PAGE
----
Everything about it is pretty much perfect. The way it explores the relationship between Spock and Kirk is uncanny, never really reached by any other episodes before or since. How it portrays Spock and elaborates on his true nature is another fantastic aspect about the episode, because for the most part Spock is a monotonus figure who just doesn’t get emotional responses; here we actually see him as a person — or, well, as much of a person as a Vulcan can be, anyway. Not only that, but you’ll have to forgive my crass expression when I note that “Amok Time” is perhaps one of the earliest examples of the ‘bro’s before ho’s’ idea in common entertainment; it’s a silly way to boil that aspect of the show down, but you’ve got to give Spock credit for doing something Kirk literally never does.

Plus, tell me you can’t hear that music playing in your head: da na NA! NA! NA! NA! NA! NANA NA! na! (duhduhduhduh duhduhduhduh) da na NA! NA! NA! NA! NA! NANA NA! na! The best.

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“Amok Time” is the pinacle of the original season of Trek in so many ways, but most importantly it’s the only episode that you can probably put on and watch for a twenty-four hour marathon and not get sick of. If ever there is an example of why the original series is better than every other series of Star Trek, it’s “Amok Time,” and if you don’t believe me, then ask yourself this: do any other Trek moments in history have Christmas ornaments that come with music? No? I didn’t think so. (Sound effects don’t count.)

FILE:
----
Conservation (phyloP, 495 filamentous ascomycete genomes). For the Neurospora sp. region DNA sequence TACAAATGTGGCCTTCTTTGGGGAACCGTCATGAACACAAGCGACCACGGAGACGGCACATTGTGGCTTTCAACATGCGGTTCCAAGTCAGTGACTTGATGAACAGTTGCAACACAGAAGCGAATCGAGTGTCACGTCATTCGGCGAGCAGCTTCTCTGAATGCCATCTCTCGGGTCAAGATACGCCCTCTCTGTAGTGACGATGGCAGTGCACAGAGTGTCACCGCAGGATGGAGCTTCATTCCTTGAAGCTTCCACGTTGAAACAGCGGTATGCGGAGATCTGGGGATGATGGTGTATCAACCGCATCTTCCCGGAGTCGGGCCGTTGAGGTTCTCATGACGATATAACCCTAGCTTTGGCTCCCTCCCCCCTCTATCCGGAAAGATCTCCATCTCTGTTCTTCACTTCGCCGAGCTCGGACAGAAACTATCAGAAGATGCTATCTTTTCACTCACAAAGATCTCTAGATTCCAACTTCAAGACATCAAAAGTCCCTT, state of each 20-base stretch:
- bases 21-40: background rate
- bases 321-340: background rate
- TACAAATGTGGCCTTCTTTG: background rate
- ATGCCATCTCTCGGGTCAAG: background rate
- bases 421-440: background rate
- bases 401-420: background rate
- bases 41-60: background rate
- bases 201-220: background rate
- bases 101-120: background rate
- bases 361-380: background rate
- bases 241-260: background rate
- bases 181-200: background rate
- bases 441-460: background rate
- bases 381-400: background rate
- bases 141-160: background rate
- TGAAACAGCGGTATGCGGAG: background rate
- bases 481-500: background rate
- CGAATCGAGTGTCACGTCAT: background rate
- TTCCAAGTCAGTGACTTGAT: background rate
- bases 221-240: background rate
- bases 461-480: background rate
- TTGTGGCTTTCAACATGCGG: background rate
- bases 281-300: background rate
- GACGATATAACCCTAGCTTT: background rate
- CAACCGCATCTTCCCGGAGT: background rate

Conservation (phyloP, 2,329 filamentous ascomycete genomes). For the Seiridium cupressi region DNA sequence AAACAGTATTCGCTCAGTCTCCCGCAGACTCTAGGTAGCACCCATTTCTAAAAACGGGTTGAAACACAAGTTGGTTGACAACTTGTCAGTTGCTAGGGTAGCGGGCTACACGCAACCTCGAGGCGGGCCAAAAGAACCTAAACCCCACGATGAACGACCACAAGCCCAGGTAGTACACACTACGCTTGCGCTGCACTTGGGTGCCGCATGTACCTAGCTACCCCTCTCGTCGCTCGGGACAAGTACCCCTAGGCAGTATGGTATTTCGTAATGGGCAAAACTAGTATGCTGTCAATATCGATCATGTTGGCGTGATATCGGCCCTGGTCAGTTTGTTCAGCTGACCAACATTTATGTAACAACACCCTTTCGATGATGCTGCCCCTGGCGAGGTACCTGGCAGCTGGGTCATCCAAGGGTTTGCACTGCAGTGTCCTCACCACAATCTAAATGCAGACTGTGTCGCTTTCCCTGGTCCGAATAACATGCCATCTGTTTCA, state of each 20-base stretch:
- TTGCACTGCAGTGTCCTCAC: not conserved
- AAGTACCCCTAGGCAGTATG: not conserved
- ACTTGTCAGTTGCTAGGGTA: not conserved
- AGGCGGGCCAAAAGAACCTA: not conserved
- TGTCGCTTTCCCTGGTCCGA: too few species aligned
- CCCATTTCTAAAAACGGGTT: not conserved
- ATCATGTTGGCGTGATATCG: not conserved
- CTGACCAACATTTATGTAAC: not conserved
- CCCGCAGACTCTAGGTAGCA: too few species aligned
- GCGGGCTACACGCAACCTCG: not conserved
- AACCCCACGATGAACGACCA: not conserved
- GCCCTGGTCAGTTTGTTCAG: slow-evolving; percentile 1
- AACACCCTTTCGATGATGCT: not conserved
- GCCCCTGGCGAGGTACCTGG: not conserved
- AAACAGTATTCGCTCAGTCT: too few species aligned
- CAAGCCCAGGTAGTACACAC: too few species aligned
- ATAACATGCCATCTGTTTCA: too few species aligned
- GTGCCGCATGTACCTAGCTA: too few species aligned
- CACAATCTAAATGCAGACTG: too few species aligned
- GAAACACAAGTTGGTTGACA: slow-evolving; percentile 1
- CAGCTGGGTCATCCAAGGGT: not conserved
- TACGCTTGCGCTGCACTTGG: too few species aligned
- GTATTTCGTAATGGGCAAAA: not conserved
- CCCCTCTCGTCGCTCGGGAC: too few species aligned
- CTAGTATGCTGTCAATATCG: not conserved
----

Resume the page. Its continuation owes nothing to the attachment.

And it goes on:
And, before anyone asks? Yes, “Mirror, Mirror” is a runner-up. “Dagger of the Mind” too. Them’s the breaks when you only do 5.

“The Savage Curtain” almost made the list, because who doesn’t love space Lincoln?

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Matthew Meylikhov

Once upon a time, Matthew Meylikhov became the Founder and Editor-in-Chief of Multiversity Comics, where he was known for his beard and fondness for cats. Then he became only one of those things. Now, if you listen really carefully at night, you may still hear from whispers on the wind a faint voice saying, "X-Men Origins: Wolverine is not as bad as everyone says it issss."